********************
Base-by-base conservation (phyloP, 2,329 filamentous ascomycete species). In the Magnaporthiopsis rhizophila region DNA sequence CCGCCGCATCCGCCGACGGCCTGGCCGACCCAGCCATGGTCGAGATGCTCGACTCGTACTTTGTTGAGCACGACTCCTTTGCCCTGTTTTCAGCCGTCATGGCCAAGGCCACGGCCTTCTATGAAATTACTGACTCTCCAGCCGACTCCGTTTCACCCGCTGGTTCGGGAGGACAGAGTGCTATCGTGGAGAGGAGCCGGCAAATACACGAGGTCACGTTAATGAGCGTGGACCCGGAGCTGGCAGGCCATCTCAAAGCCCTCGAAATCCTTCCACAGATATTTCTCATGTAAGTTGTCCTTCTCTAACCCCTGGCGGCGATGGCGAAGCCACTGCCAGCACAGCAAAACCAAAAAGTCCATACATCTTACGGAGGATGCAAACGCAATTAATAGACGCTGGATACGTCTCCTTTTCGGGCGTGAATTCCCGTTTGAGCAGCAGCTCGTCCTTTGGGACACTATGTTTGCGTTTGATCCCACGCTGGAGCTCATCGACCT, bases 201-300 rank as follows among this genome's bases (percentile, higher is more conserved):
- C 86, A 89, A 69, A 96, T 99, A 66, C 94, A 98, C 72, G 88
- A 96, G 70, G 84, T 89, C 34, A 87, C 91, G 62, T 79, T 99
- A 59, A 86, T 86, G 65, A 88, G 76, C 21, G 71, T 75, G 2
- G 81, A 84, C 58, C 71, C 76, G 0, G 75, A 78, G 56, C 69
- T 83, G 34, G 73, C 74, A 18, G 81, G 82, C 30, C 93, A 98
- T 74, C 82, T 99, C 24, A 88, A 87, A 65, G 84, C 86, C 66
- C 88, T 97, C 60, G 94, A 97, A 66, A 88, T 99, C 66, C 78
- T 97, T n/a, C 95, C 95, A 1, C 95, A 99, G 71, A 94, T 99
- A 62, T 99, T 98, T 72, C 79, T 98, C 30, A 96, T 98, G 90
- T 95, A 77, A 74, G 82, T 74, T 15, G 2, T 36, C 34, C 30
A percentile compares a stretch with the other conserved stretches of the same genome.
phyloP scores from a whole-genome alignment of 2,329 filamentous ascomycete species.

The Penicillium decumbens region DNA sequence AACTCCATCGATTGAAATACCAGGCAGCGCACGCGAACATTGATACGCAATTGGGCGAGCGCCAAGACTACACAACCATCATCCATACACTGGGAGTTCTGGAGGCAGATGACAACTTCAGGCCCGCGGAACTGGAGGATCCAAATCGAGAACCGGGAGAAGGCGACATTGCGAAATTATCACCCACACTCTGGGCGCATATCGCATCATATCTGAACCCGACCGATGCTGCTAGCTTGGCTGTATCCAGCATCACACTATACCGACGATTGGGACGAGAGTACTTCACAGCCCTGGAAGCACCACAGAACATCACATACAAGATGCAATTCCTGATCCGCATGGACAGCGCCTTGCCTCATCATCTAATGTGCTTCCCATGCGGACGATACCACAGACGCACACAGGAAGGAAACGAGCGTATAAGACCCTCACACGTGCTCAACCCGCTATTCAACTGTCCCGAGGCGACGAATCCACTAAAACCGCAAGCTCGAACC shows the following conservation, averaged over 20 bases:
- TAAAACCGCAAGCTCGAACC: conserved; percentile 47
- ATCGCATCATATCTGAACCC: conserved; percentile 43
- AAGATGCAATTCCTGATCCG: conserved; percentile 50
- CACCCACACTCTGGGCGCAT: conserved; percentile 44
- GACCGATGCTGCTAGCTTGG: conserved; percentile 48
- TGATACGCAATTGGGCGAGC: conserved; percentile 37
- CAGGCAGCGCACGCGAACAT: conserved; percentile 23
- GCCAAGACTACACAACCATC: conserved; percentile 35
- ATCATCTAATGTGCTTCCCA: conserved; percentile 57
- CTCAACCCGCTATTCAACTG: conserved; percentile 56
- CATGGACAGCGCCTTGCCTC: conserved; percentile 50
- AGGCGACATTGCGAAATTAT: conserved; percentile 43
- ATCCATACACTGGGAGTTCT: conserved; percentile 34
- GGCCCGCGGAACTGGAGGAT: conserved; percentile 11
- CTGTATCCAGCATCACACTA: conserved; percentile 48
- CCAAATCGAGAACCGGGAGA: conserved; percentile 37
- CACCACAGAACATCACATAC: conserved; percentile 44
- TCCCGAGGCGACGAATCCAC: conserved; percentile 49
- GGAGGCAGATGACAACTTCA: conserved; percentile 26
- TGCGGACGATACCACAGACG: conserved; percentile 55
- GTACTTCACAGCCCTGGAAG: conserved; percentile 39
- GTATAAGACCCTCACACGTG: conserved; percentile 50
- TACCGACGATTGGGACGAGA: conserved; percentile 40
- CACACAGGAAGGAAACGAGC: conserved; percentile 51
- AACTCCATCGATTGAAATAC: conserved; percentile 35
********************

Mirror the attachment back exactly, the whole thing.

Base-by-base conservation (phyloP, 2,329 filamentous ascomycete species). In the Magnaporthiopsis rhizophila region DNA sequence CCGCCGCATCCGCCGACGGCCTGGCCGACCCAGCCATGGTCGAGATGCTCGACTCGTACTTTGTTGAGCACGACTCCTTTGCCCTGTTTTCAGCCGTCATGGCCAAGGCCACGGCCTTCTATGAAATTACTGACTCTCCAGCCGACTCCGTTTCACCCGCTGGTTCGGGAGGACAGAGTGCTATCGTGGAGAGGAGCCGGCAAATACACGAGGTCACGTTAATGAGCGTGGACCCGGAGCTGGCAGGCCATCTCAAAGCCCTCGAAATCCTTCCACAGATATTTCTCATGTAAGTTGTCCTTCTCTAACCCCTGGCGGCGATGGCGAAGCCACTGCCAGCACAGCAAAACCAAAAAGTCCATACATCTTACGGAGGATGCAAACGCAATTAATAGACGCTGGATACGTCTCCTTTTCGGGCGTGAATTCCCGTTTGAGCAGCAGCTCGTCCTTTGGGACACTATGTTTGCGTTTGATCCCACGCTGGAGCTCATCGACCT, bases 201-300 rank as follows among this genome's bases (percentile, higher is more conserved):
- C 86, A 89, A 69, A 96, T 99, A 66, C 94, A 98, C 72, G 88
- A 96, G 70, G 84, T 89, C 34, A 87, C 91, G 62, T 79, T 99
- A 59, A 86, T 86, G 65, A 88, G 76, C 21, G 71, T 75, G 2
- G 81, A 84, C 58, C 71, C 76, G 0, G 75, A 78, G 56, C 69
- T 83, G 34, G 73, C 74, A 18, G 81, G 82, C 30, C 93, A 98
- T 74, C 82, T 99, C 24, A 88, A 87, A 65, G 84, C 86, C 66
- C 88, T 97, C 60, G 94, A 97, A 66, A 88, T 99, C 66, C 78
- T 97, T n/a, C 95, C 95, A 1, C 95, A 99, G 71, A 94, T 99
- A 62, T 99, T 98, T 72, C 79, T 98, C 30, A 96, T 98, G 90
- T 95, A 77, A 74, G 82, T 74, T 15, G 2, T 36, C 34, C 30
A percentile compares a stretch with the other conserved stretches of the same genome.
phyloP scores from a whole-genome alignment of 2,329 filamentous ascomycete species.

The Penicillium decumbens region DNA sequence AACTCCATCGATTGAAATACCAGGCAGCGCACGCGAACATTGATACGCAATTGGGCGAGCGCCAAGACTACACAACCATCATCCATACACTGGGAGTTCTGGAGGCAGATGACAACTTCAGGCCCGCGGAACTGGAGGATCCAAATCGAGAACCGGGAGAAGGCGACATTGCGAAATTATCACCCACACTCTGGGCGCATATCGCATCATATCTGAACCCGACCGATGCTGCTAGCTTGGCTGTATCCAGCATCACACTATACCGACGATTGGGACGAGAGTACTTCACAGCCCTGGAAGCACCACAGAACATCACATACAAGATGCAATTCCTGATCCGCATGGACAGCGCCTTGCCTCATCATCTAATGTGCTTCCCATGCGGACGATACCACAGACGCACACAGGAAGGAAACGAGCGTATAAGACCCTCACACGTGCTCAACCCGCTATTCAACTGTCCCGAGGCGACGAATCCACTAAAACCGCAAGCTCGAACC shows the following conservation, averaged over 20 bases:
- TAAAACCGCAAGCTCGAACC: conserved; percentile 47
- ATCGCATCATATCTGAACCC: conserved; percentile 43
- AAGATGCAATTCCTGATCCG: conserved; percentile 50
- CACCCACACTCTGGGCGCAT: conserved; percentile 44
- GACCGATGCTGCTAGCTTGG: conserved; percentile 48
- TGATACGCAATTGGGCGAGC: conserved; percentile 37
- CAGGCAGCGCACGCGAACAT: conserved; percentile 23
- GCCAAGACTACACAACCATC: conserved; percentile 35
- ATCATCTAATGTGCTTCCCA: conserved; percentile 57
- CTCAACCCGCTATTCAACTG: conserved; percentile 56
- CATGGACAGCGCCTTGCCTC: conserved; percentile 50
- AGGCGACATTGCGAAATTAT: conserved; percentile 43
- ATCCATACACTGGGAGTTCT: conserved; percentile 34
- GGCCCGCGGAACTGGAGGAT: conserved; percentile 11
- CTGTATCCAGCATCACACTA: conserved; percentile 48
- CCAAATCGAGAACCGGGAGA: conserved; percentile 37
- CACCACAGAACATCACATAC: conserved; percentile 44
- TCCCGAGGCGACGAATCCAC: conserved; percentile 49
- GGAGGCAGATGACAACTTCA: conserved; percentile 26
- TGCGGACGATACCACAGACG: conserved; percentile 55
- GTACTTCACAGCCCTGGAAG: conserved; percentile 39
- GTATAAGACCCTCACACGTG: conserved; percentile 50
- TACCGACGATTGGGACGAGA: conserved; percentile 40
- CACACAGGAAGGAAACGAGC: conserved; percentile 51
- AACTCCATCGATTGAAATAC: conserved; percentile 35